In a male dominated profession, Oakley was able to retain her femininity and become the most famous sharp shooter in American history. She was known for her ability to hit small size objects, such as a dime at 90 feet or the ash from a cigarette, once held in the lips of the Crown Prince of Germany. She headlined with the show for almost 20 years, retiring after a car accident. She still kept shooting even with the brace she wore due to a fractured hip and ankle, giving exhibitions, holding charity events and teaching women to shoot. The celebrity cowgirl died at age 66 and it is said that Frank died of a broken heart a few weeks later.

Photo Annie Oakley 2

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Heide Pitre: The Wink of an Artist’s Eye

Photo Pitre One Green Dot

“One Green Dot”: If you look closely, you’ll see it on her shirt

When Heidi Pitre’s Uncle Willy Willy Lump Lump suggested she draw freehand rather than trace pictures from the cover of a Charlie Brown book, the artist had no idea that his 5-year-old niece had such talent. All these years later, she can’t help but smile and wonder what he would think of her painting “One Green Dot” currently appearing on billboards across Austin. A winner of the latest Austin Art Boards Competition, her latest collection “Southern Peculiar” colorfully depicts heartwarming scenes of the South, presented with a lighthearted twist.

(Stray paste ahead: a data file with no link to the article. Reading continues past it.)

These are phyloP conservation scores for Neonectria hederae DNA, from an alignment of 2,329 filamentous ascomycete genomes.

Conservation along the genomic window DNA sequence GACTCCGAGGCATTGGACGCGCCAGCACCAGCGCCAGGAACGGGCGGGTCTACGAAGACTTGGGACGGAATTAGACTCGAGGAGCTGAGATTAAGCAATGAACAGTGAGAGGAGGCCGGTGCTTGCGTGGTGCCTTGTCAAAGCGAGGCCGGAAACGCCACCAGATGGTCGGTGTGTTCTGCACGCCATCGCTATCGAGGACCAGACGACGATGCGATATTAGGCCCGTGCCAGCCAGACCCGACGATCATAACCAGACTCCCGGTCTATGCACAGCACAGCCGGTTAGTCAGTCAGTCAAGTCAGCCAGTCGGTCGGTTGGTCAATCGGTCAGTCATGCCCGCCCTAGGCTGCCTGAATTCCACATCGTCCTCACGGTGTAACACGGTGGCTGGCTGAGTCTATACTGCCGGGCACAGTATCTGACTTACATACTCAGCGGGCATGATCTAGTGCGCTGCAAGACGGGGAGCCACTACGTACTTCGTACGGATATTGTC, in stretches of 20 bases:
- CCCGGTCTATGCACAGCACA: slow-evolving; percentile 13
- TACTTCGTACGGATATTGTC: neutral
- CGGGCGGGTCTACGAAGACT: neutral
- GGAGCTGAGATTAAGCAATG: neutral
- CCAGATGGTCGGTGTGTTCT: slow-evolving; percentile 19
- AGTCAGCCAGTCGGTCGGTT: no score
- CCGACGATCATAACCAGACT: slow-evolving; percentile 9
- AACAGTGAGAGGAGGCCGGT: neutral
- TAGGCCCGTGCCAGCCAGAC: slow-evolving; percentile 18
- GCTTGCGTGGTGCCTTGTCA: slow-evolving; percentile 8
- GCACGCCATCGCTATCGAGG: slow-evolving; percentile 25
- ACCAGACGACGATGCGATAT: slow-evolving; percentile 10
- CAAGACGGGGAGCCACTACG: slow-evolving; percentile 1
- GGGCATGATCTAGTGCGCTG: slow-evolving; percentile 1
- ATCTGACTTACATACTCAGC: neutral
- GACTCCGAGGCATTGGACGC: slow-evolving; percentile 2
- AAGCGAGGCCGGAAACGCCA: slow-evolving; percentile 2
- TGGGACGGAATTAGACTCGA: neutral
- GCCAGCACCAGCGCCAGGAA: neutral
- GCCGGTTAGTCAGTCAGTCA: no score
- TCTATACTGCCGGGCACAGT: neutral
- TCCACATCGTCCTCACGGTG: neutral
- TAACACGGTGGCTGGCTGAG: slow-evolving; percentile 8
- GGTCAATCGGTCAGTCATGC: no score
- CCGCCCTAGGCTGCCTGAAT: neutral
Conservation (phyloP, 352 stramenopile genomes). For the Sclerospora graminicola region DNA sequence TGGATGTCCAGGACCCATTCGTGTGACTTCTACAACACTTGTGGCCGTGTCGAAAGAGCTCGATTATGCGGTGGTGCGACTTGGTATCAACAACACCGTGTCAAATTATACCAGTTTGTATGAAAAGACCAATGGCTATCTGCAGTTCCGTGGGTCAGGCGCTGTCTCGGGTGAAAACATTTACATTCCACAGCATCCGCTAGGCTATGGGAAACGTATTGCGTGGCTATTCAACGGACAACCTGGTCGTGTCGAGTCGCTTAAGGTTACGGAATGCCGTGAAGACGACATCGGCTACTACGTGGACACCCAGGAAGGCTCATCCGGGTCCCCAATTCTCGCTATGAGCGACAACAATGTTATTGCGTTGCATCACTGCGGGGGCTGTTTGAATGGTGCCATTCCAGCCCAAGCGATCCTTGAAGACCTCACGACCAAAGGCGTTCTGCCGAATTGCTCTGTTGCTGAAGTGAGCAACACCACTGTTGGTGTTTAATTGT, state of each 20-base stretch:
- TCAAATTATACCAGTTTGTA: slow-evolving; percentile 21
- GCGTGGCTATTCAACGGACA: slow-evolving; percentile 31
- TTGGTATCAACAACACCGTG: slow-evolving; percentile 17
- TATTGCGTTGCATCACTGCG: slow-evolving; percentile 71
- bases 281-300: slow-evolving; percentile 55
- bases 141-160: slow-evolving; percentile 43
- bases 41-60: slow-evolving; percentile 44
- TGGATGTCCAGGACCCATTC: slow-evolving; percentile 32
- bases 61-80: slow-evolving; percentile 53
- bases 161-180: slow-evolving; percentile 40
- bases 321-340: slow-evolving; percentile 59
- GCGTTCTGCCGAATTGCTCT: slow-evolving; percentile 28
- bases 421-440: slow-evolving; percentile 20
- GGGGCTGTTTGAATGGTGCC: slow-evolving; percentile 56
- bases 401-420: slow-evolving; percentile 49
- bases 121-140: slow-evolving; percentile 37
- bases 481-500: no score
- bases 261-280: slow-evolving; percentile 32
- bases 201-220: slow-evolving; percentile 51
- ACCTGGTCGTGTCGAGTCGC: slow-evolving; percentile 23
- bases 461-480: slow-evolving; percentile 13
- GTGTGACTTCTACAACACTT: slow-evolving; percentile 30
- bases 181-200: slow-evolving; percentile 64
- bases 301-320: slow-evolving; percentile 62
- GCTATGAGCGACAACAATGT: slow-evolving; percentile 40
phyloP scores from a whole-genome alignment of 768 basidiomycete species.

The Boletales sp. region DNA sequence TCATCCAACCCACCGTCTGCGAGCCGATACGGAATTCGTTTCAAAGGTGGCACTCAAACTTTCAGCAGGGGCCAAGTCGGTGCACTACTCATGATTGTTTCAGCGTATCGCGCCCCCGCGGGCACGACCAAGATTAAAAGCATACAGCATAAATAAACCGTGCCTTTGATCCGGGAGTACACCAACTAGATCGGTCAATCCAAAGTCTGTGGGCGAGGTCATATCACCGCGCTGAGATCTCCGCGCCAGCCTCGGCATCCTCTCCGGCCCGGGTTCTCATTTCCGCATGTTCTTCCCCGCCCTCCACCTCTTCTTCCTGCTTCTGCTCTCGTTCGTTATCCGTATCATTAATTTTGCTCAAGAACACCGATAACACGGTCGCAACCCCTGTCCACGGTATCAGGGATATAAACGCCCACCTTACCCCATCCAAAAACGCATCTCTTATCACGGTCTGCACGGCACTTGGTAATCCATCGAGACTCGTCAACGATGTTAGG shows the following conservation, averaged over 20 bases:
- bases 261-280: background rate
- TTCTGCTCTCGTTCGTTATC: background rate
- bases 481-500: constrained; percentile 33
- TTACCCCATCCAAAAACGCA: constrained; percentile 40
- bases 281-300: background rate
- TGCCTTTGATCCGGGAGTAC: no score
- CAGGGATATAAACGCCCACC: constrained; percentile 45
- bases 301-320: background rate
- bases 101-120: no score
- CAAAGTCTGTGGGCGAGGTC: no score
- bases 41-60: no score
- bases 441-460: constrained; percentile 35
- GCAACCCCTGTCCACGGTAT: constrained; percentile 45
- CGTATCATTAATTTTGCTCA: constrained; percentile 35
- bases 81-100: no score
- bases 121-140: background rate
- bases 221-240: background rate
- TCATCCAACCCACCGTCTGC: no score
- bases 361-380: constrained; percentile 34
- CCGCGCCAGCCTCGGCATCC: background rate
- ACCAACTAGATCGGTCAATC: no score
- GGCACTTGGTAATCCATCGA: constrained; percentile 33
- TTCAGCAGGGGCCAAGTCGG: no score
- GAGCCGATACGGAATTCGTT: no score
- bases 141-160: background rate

Pitre calls herself a narrative painter. She invents a story, creates a scene and then entices you to scrutinize it until you find your own ending. Her style is bold and realistic without being surreal, captivating you into taking yet another look to see if there was something you might have missed.

There’s no place better than New Orleans for a budding artist to grow up. Its eclectic music, cuisine, architecture and celebrations combined with the city’s freewheeling, creative spirit reassured her that a little bit of quirkiness and eccentricity was always welcome. At the University of New Orleans, she changed her major to Fine Arts, not sure how she would make a living, but determined to do so.

Once her daughters were on their own, Pitre decided it was finally time to dedicate herself to taking her career a step further. Utilizing her organizational skills and business acumen, she set out to learn the art business, established goals and never looked back. When fellow artists touted Austin for its opportunities, camaraderie and generous spirit, she packed up her moxie and made it her home.

While attending an art residency, her love of libraries and reading led her to inquire whether she could remove the old library cards from their books. Given the OK, her stack grew until one day she began to sketch artwork on the card. As Pitre explains “Each repurposed card is unique, with the artwork added to represent a pivotal moment or theme from the book or a play on words of the title. Retired from their first career, these once forgotten pieces of paper have started new lives as ambassadors for the books they once lived in” Now these new cards, complete with artwork, live around the world with private collectors or hang in galleries and exhibitions. Reproducing them has made them available to a wider audience and a book entitled “A Permanent Record” recounts their story.

EPSON MFP image